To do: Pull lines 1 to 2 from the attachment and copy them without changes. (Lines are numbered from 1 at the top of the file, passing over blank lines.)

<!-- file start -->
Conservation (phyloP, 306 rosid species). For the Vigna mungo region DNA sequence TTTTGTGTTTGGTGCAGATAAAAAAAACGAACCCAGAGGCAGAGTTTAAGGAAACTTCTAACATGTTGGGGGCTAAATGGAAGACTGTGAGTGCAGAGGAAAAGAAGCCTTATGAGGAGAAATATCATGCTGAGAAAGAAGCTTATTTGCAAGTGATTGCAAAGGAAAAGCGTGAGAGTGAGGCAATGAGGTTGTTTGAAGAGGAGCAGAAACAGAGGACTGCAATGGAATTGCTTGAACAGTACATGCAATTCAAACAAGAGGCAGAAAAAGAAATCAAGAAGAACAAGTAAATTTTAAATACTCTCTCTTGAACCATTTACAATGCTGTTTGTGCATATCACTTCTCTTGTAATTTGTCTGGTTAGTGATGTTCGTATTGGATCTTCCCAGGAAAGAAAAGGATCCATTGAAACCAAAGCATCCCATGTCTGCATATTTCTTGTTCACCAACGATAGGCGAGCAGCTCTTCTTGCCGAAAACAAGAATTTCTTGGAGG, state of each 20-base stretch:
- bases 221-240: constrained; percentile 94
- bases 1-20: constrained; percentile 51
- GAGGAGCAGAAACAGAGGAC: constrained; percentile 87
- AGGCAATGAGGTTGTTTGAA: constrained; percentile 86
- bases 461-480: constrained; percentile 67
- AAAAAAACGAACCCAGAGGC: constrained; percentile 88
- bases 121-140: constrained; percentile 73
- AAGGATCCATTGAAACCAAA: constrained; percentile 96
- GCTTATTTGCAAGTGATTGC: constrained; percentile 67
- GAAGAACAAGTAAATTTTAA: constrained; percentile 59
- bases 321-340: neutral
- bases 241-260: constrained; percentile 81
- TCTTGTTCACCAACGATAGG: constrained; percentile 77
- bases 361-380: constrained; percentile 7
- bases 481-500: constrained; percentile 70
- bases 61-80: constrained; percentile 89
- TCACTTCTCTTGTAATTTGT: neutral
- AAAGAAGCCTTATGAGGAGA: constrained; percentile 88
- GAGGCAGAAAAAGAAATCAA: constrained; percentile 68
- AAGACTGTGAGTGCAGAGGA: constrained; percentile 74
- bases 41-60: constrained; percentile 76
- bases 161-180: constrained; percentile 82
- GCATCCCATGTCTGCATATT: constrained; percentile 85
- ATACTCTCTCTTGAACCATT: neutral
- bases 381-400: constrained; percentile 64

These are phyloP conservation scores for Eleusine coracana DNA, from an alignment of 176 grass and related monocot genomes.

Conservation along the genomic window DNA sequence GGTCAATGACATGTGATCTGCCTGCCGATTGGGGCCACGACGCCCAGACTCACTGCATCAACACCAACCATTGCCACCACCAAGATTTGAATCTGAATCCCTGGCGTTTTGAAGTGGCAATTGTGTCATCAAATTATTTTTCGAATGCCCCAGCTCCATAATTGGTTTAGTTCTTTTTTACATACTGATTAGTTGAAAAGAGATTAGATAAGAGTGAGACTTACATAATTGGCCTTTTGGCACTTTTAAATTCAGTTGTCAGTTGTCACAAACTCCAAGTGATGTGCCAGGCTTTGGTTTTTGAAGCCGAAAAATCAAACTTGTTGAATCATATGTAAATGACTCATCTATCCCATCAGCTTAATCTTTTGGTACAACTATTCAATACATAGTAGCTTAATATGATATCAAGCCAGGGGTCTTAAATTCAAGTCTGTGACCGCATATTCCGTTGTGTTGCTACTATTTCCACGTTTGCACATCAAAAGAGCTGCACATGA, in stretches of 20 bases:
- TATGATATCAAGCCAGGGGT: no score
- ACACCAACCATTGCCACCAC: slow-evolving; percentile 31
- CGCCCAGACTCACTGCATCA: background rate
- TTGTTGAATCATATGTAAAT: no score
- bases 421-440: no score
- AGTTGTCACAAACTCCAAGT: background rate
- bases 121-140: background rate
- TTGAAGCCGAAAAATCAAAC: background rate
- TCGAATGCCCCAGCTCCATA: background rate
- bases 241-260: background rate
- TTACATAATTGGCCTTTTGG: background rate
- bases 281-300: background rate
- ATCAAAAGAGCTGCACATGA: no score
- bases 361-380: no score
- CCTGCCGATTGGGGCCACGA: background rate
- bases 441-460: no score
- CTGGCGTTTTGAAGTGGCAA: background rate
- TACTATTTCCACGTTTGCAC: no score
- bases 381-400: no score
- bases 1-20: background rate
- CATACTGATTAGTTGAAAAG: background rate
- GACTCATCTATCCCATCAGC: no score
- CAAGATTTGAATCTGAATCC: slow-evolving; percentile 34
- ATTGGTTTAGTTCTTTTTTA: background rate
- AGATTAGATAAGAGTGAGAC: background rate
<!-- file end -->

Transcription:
Conservation (phyloP, 306 rosid species). For the Vigna mungo region DNA sequence TTTTGTGTTTGGTGCAGATAAAAAAAACGAACCCAGAGGCAGAGTTTAAGGAAACTTCTAACATGTTGGGGGCTAAATGGAAGACTGTGAGTGCAGAGGAAAAGAAGCCTTATGAGGAGAAATATCATGCTGAGAAAGAAGCTTATTTGCAAGTGATTGCAAAGGAAAAGCGTGAGAGTGAGGCAATGAGGTTGTTTGAAGAGGAGCAGAAACAGAGGACTGCAATGGAATTGCTTGAACAGTACATGCAATTCAAACAAGAGGCAGAAAAAGAAATCAAGAAGAACAAGTAAATTTTAAATACTCTCTCTTGAACCATTTACAATGCTGTTTGTGCATATCACTTCTCTTGTAATTTGTCTGGTTAGTGATGTTCGTATTGGATCTTCCCAGGAAAGAAAAGGATCCATTGAAACCAAAGCATCCCATGTCTGCATATTTCTTGTTCACCAACGATAGGCGAGCAGCTCTTCTTGCCGAAAACAAGAATTTCTTGGAGG, state of each 20-base stretch:
- bases 221-240: constrained; percentile 94